I’m a nosy person, one of my favourite occupations is imagine the lives of the people that live in the houses I pass on my way home. In a different age I suspect I would have been very much like my grandmother watching the comings and goings in the street. So it is unsurprising that I was drawn to this novel set in Melbourne following the lives of the people living on a cul-de-sac, Pleasant Court.
The neighbourhood includes a mother who left her daughter in a park, but three years on, Essie now has her mother Barbara close at hand as she has moved into a house on Pleasant Close too. The two women meet up regularly and Barbara is besotted with her grand-daughters. But Essie longs for a close friend, the neighbours wave and smile but they are not the type to pop in and out of each other’s houses. Then Isabelle rents the house which has been empty following a fire. Where she came from and what she does, and even her sexuality is a bit of a mystery.
In another house Angie’s real-estate business is going well, her two sons are enamoured with their X-Box and her husband is a photographer. He is gorgeous and handy in the home and yes, sometimes he is too interested in everyone else but Angie knows she is lucky. Fran is less obviously happy obsessively pounding the streets following the birth of her second daughter. What is she running from?
It is very hot, the neighbours are struggling to keep cool and Isabelle’s interest in the neighbours and their children is a bit intense.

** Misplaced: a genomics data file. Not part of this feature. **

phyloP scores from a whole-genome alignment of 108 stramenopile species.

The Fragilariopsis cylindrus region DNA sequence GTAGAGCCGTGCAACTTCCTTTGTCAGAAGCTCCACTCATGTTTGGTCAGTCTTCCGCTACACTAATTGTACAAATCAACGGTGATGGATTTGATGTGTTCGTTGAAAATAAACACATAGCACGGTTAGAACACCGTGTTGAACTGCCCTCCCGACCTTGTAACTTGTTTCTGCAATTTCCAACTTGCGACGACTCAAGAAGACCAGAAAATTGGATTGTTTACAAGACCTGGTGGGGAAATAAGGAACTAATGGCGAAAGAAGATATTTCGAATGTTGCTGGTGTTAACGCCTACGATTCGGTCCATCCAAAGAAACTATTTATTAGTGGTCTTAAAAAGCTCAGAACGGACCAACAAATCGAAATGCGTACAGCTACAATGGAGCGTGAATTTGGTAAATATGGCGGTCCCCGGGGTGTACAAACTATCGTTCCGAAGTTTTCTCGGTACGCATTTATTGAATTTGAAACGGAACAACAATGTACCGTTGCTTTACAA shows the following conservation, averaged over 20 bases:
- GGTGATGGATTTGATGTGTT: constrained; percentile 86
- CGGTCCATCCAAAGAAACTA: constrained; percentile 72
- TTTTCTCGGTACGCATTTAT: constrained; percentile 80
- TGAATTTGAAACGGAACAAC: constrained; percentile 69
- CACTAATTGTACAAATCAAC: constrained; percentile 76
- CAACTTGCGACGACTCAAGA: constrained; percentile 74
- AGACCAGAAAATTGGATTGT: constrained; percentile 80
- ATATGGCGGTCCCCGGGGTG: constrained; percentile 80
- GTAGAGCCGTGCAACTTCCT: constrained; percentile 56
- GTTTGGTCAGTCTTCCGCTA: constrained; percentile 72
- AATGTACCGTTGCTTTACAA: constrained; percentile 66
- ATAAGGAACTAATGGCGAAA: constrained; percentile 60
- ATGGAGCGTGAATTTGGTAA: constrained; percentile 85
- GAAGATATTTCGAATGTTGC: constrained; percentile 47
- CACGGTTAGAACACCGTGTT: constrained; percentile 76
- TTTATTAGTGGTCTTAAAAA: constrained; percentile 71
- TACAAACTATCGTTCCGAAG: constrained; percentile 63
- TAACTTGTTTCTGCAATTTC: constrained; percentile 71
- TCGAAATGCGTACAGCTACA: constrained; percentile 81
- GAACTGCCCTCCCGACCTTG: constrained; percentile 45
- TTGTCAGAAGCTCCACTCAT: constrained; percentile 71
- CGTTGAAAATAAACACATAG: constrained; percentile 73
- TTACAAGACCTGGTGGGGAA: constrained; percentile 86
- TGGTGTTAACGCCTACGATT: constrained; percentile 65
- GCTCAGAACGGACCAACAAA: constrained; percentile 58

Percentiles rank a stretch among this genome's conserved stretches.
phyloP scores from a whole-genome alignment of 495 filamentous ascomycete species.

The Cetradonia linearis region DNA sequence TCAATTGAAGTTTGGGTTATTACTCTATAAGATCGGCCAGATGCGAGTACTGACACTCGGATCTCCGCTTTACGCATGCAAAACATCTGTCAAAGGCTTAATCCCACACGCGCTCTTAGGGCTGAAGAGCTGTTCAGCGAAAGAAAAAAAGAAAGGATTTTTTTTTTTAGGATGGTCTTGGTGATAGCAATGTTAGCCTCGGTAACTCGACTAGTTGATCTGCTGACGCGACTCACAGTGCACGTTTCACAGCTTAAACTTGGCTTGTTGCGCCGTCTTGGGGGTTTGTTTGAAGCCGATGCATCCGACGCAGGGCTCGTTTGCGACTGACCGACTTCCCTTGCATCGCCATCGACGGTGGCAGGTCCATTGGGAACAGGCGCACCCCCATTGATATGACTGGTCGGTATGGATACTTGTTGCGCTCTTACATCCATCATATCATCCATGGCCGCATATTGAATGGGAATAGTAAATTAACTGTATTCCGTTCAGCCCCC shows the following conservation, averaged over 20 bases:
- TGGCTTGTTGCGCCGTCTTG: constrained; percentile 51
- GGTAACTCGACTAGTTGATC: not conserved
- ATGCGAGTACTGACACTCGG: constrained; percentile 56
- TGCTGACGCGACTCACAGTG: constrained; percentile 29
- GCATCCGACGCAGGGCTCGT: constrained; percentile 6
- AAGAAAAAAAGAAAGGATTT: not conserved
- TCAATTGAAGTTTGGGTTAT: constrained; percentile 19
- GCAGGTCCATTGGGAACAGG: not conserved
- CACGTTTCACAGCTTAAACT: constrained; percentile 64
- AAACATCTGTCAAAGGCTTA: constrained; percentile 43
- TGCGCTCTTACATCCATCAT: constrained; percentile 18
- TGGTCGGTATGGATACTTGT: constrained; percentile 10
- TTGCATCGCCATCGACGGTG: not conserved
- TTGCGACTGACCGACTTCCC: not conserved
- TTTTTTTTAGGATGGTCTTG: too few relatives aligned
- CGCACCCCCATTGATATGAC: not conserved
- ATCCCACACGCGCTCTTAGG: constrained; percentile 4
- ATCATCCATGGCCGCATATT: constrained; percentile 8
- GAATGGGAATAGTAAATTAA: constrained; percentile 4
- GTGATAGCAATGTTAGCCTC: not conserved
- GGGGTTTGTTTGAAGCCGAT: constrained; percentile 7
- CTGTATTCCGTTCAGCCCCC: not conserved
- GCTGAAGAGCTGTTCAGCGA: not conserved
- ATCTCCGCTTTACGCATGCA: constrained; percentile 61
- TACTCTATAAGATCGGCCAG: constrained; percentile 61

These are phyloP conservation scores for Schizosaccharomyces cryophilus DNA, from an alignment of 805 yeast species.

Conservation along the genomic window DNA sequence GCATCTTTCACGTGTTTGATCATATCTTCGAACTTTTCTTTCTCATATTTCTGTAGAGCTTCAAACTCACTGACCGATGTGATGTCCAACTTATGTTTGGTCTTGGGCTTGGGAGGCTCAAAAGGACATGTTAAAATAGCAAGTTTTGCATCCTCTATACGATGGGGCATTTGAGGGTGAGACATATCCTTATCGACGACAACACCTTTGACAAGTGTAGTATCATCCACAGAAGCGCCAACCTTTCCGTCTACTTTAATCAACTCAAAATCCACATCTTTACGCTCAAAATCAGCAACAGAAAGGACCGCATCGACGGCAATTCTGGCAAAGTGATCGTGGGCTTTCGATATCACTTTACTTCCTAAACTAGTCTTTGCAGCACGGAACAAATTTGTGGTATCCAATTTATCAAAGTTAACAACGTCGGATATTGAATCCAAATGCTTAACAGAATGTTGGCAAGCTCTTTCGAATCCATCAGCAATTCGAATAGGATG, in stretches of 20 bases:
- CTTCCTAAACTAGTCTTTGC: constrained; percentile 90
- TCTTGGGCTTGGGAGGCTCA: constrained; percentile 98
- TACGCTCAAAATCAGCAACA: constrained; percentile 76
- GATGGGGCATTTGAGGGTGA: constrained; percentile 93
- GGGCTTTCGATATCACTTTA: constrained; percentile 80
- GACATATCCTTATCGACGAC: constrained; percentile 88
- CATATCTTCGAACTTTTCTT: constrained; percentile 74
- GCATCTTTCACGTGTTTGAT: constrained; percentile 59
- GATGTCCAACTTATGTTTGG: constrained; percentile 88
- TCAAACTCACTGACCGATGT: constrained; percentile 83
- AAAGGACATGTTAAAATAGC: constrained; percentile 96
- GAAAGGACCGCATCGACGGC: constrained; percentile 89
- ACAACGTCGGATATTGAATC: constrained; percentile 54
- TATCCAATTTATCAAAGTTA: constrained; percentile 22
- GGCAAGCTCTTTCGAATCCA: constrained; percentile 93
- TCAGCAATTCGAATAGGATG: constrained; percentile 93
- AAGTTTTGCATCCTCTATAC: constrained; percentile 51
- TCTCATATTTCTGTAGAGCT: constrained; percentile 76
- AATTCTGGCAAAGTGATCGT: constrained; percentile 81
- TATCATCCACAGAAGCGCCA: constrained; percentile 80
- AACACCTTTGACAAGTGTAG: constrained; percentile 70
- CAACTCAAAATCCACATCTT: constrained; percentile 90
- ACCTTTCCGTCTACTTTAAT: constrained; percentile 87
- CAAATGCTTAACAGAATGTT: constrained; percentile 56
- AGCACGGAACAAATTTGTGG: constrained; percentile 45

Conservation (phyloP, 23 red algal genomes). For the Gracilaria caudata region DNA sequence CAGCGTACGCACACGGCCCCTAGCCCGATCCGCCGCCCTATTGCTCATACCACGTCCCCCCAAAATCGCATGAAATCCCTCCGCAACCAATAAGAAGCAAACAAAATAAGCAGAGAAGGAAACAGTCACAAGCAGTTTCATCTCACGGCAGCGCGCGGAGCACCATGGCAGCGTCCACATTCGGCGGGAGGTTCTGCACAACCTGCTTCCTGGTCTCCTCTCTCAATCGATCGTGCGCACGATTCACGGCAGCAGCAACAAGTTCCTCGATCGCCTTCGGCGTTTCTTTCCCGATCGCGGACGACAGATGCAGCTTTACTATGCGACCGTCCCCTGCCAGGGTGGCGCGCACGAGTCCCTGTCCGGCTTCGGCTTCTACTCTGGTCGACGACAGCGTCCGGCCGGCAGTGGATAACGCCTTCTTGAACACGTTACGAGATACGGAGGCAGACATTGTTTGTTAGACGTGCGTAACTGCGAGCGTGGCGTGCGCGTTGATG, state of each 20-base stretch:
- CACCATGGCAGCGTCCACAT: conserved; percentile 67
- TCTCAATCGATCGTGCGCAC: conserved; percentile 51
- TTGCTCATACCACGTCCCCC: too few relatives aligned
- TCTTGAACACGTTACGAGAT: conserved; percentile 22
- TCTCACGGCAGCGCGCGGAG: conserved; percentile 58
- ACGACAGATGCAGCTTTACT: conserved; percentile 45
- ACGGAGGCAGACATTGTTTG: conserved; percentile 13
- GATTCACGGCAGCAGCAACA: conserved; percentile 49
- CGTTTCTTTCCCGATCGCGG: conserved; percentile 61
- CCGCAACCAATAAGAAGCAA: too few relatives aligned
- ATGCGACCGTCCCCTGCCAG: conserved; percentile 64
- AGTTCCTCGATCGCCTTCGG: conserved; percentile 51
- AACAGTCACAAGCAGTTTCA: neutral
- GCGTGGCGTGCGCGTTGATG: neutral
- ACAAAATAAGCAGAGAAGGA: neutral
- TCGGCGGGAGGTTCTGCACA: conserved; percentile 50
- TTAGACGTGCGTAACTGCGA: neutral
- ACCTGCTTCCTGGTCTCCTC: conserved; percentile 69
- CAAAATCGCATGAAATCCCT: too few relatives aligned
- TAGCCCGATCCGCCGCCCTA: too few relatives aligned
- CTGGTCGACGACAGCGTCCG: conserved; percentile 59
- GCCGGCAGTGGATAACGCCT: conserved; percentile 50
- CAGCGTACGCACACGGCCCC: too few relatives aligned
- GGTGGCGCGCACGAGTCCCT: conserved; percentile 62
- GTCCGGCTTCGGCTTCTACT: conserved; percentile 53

Sally Hepworth has created a book that suits nosy people down to the ground. All of the characters are shockingly realistic with the dialogue pitch-perfect. There is a real knack to dovetailing interactions between the characters and their private thoughts and this author knows just how to make it work without resorting to the obvious sarcastic tone that many authors use to get around that gap between the public and private personas.
If the characterisation is spot-on the plot also swings gracefully over the bar. I thought I knew which direction the book was going in, I was resoundingly wrong and although the author did lead us down a path, the realisation wasn’t born from a left-field twist, the author went for a far subtler, and as a result, far more realistic swivel.
There are plenty of secrets to be uncovered which changes everything on Pleasant Close over the course of a summer and the resultant scenarios are on the whole things that you will have seen and no doubt had long intense conversations about. Despite the key storyline being unusual ultimately this book is about a variety of relationships which acknowledges that each one is different and often they can be complicated and of course that sometimes there are no easy answers. Whilst this book isn’t ‘heavy’ it does more than wrapping everything up in a pretty bow.
The overall result was a satisfying one. I felt for the characters when various secrets were revealed which meant that I had to seriously blink back those tears having stupidly decided that this would be a nice gentle book to read on a train. Sorry to the bemused man who sat opposite me!
I’d like to say a huge thank you to Hodder & Stoughton who allowed me to read The Family Next Door ahead of publication in the UK today. This unbiased review is my thanks to them, and the author Sally Hepworth for a thoroughly absorbing read.